Let's get back to the bottled sunshine at hand, shall we? What does bottled sunshine smell like? Usually, descriptions of bottled sunshine call for words like "bright" and "sparkling," or "citrusy" and "warm." Mimosaique is none of these things. It's not the effect of sunshine--it's the color. It's the color of the sun mid-day at the beach, almost white against a clear blue sky. It's the pale shock of light bouncing off waves. I find it more ethereal and sweet than another mimosa scent I enjoy, Calypso Mimosa. Mimosa has a distinct green note through its early development. In Mimosaique, the green leaves and iris root actually feel more like part of a whole flower. The anise sweetens the mimosa, but luckily does not overpower the delicate yellow floral effect. Which do I prefer? They are different enough that I don't feel I need to choose...or at least to give up my choice! Let's say one is spring (Mimosa) and the other, summer (Mimosaique). What's your choice?

*photo from Luckyscent

Wednesday, August 01, 2007

Bond No. 9 Saks Fifth Avenue for Her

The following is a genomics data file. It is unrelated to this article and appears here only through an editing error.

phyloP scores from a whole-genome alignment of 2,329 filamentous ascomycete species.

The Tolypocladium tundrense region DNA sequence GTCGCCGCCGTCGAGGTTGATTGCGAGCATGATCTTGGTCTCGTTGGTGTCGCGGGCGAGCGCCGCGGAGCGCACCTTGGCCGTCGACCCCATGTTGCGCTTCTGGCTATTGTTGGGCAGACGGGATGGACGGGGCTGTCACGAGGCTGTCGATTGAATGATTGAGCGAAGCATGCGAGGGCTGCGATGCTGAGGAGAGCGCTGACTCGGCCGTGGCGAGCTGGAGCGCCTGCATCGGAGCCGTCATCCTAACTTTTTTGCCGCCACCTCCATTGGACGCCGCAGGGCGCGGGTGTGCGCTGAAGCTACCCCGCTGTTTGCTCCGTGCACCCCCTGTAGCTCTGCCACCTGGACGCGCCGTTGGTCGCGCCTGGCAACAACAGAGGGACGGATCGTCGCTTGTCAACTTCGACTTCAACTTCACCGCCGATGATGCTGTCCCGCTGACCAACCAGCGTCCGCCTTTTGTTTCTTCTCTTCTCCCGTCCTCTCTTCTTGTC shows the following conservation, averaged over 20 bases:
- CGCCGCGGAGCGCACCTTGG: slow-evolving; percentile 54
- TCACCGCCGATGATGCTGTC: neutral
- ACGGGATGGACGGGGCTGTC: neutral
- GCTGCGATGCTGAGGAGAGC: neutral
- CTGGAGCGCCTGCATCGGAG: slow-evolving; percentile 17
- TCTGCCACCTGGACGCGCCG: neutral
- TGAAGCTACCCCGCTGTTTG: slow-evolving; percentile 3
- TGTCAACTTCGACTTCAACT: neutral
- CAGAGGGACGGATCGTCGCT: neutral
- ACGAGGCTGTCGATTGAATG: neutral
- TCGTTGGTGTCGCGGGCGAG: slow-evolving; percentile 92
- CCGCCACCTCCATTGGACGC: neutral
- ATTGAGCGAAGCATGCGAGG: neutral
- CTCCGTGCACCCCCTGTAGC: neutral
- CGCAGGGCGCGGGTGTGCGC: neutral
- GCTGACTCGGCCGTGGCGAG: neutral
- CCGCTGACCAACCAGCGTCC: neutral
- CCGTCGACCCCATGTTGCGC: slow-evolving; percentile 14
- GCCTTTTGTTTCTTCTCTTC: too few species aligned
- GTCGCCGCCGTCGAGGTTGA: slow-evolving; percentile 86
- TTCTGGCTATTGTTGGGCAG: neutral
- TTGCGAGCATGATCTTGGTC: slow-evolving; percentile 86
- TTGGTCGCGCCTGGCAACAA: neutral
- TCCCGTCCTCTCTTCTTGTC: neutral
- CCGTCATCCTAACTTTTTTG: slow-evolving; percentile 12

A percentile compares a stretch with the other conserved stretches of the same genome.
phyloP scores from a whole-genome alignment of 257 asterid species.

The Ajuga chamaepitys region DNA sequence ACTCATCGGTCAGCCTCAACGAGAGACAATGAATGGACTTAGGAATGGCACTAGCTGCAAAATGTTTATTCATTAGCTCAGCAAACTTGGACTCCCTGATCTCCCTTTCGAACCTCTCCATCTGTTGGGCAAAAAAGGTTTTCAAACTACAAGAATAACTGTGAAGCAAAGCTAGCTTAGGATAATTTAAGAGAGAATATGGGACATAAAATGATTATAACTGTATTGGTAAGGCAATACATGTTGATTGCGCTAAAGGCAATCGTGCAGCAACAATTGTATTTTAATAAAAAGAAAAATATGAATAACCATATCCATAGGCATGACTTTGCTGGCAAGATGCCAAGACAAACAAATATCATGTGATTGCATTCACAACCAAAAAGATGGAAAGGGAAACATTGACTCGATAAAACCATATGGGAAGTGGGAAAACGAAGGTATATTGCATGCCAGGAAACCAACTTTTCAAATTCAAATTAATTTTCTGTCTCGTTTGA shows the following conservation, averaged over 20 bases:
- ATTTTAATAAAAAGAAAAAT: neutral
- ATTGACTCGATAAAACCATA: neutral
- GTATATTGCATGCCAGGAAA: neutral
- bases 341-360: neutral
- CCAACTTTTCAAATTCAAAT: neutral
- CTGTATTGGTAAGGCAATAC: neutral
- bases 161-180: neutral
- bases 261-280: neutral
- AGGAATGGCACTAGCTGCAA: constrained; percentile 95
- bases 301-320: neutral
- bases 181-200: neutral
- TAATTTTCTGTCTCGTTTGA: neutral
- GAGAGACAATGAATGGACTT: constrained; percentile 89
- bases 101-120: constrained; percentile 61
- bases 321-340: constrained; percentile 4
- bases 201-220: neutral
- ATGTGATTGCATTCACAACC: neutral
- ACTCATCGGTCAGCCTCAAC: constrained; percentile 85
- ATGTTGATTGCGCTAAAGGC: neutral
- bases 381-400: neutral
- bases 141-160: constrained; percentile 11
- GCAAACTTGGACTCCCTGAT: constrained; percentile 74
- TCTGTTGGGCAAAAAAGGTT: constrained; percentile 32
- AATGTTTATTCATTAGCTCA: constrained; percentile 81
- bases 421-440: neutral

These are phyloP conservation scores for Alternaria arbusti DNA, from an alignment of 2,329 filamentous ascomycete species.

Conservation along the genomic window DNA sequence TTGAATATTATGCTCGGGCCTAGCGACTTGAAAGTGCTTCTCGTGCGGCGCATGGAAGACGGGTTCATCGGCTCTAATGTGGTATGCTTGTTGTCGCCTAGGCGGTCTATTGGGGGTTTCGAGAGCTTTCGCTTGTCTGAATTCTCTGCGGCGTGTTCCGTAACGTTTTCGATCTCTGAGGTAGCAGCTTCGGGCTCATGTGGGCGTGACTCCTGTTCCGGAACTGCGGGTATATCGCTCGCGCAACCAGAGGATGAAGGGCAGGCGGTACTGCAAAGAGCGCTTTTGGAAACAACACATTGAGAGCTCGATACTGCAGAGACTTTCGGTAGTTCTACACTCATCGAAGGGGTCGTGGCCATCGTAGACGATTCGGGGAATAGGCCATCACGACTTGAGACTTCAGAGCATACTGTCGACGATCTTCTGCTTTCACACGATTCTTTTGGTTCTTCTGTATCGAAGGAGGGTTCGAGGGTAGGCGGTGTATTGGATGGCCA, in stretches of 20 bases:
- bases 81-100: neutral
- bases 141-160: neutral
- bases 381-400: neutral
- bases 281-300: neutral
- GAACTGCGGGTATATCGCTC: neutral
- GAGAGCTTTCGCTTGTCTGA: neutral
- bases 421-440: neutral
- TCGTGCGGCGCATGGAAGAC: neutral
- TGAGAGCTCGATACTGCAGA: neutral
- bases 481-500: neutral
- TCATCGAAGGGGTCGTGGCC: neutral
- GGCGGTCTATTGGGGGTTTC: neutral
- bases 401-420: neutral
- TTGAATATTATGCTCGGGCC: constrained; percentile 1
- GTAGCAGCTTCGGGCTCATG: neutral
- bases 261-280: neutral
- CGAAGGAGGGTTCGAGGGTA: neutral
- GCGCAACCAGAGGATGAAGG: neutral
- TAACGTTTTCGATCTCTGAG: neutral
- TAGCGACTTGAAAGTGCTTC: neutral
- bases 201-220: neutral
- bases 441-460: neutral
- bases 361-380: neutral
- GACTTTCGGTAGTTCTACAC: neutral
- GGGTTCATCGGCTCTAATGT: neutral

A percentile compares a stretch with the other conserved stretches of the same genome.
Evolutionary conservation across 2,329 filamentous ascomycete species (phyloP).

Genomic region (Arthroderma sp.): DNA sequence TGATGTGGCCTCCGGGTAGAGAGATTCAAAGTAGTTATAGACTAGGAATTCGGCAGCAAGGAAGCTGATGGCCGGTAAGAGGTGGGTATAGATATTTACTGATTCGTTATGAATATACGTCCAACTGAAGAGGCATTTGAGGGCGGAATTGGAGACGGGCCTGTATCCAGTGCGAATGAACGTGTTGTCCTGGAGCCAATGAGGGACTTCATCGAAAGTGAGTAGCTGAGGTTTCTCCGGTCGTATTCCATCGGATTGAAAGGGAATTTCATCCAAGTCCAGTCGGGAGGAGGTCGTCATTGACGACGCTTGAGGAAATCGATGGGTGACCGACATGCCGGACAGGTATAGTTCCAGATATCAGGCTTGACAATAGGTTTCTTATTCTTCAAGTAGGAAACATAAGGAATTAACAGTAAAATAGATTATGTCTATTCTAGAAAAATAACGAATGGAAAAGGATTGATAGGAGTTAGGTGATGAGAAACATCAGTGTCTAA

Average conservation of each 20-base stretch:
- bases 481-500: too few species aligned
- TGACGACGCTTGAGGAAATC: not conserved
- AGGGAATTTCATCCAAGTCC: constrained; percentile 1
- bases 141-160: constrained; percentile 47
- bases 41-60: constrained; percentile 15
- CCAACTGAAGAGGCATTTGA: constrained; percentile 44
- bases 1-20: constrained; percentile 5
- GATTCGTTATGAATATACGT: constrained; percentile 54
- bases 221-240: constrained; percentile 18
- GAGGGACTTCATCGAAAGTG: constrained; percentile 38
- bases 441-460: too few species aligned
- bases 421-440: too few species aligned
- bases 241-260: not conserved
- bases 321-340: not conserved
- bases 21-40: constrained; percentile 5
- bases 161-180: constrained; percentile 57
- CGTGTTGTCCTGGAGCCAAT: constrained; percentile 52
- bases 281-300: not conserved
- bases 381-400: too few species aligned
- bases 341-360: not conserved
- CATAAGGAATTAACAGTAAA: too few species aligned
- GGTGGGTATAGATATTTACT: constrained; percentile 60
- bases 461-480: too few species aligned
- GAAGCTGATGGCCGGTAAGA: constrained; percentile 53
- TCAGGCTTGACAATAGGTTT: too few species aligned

We were having a seriously gorgeous summer here until about two days ago, when the heat spiked and the sky was enveloped in a yellow haze and I was reminded why this is my least favorite season. For the last four weeks it's been unseasonably cool, with highs in the low to mid-eighties. (Yes, yes, you're thinking, enough with the weather report. It's summer. It's hot. Blah blah blah...Let's hear about the perfume!)

Oh, you! I have a point!

The point is this: The cooler weather meant evening walks were feasible. Not the kind of evening walk where, you know, it's safe to go out because the weather man's pollution-o-meter said after nine o'clock would be fine outside for anyone over the age of eight and under the age of 53 who isn't on oxygen and doesn't own a poodle and is also left-handed. No, the kind of evening walk where you leave your house right after dinner, and you end up lingering outside and talking to neighbors you usually snub because it's just so darn pretty and oh...the heavenly fragrance in the air! Gardenia, jasmine...the scents float by on a gentle breeze. They make the world appear soft.